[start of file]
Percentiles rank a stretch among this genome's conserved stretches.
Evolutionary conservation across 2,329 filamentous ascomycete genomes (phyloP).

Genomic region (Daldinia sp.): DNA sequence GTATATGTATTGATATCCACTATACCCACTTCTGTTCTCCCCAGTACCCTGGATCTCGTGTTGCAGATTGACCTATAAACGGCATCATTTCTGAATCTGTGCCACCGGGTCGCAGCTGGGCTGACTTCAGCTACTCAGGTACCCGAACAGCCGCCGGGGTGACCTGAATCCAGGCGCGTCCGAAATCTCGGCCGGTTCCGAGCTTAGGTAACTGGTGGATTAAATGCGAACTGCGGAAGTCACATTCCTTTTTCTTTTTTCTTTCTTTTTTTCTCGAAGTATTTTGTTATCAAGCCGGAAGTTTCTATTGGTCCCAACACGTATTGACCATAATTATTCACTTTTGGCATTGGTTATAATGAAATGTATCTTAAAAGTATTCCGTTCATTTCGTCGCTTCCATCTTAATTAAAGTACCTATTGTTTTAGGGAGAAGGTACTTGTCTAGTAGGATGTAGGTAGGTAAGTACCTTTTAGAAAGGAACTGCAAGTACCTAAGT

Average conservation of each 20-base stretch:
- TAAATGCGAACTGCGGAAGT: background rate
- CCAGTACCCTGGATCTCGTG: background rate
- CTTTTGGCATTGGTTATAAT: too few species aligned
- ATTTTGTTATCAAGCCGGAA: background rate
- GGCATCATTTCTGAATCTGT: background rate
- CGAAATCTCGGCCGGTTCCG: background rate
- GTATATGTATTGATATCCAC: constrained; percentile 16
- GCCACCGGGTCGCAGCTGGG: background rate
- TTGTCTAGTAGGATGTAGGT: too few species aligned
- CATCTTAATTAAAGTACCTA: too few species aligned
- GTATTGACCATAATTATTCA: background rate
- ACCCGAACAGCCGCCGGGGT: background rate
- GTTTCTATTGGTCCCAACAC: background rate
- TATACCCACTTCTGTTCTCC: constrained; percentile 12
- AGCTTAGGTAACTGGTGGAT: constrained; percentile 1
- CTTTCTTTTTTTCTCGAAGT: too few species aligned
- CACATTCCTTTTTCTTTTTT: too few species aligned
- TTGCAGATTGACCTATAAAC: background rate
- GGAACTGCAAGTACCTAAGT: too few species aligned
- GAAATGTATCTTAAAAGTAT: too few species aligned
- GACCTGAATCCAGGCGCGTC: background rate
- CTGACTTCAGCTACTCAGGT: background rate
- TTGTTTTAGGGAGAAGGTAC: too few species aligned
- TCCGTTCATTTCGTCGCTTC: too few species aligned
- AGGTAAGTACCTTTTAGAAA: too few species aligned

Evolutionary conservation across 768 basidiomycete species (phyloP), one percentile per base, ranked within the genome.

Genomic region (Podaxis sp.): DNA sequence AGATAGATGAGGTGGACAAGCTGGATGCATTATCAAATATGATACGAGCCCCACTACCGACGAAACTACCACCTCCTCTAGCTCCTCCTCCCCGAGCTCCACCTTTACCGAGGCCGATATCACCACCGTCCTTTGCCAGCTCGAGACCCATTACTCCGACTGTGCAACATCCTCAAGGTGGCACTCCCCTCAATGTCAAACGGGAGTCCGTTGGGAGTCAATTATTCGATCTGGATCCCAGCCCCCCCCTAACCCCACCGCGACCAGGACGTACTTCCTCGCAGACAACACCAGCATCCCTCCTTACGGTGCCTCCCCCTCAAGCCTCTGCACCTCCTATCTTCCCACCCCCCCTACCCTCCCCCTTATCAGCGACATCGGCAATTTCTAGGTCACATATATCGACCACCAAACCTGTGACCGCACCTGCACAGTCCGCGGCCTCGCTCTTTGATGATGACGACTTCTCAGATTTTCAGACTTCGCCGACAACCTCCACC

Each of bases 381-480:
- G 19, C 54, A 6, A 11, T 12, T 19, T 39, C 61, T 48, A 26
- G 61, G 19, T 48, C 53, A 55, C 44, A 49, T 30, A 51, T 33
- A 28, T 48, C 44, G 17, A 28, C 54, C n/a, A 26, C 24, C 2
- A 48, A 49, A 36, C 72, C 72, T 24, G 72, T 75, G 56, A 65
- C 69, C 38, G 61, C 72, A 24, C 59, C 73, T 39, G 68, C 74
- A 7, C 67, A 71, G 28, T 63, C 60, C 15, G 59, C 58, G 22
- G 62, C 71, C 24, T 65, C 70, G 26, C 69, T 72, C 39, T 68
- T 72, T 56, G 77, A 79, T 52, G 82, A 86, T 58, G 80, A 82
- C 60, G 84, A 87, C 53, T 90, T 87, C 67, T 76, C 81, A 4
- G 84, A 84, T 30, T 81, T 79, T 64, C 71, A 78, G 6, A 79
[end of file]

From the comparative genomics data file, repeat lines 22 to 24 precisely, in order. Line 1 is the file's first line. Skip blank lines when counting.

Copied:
- TTGCAGATTGACCTATAAAC: background rate
- GGAACTGCAAGTACCTAAGT: too few species aligned
- GAAATGTATCTTAAAAGTAT: too few species aligned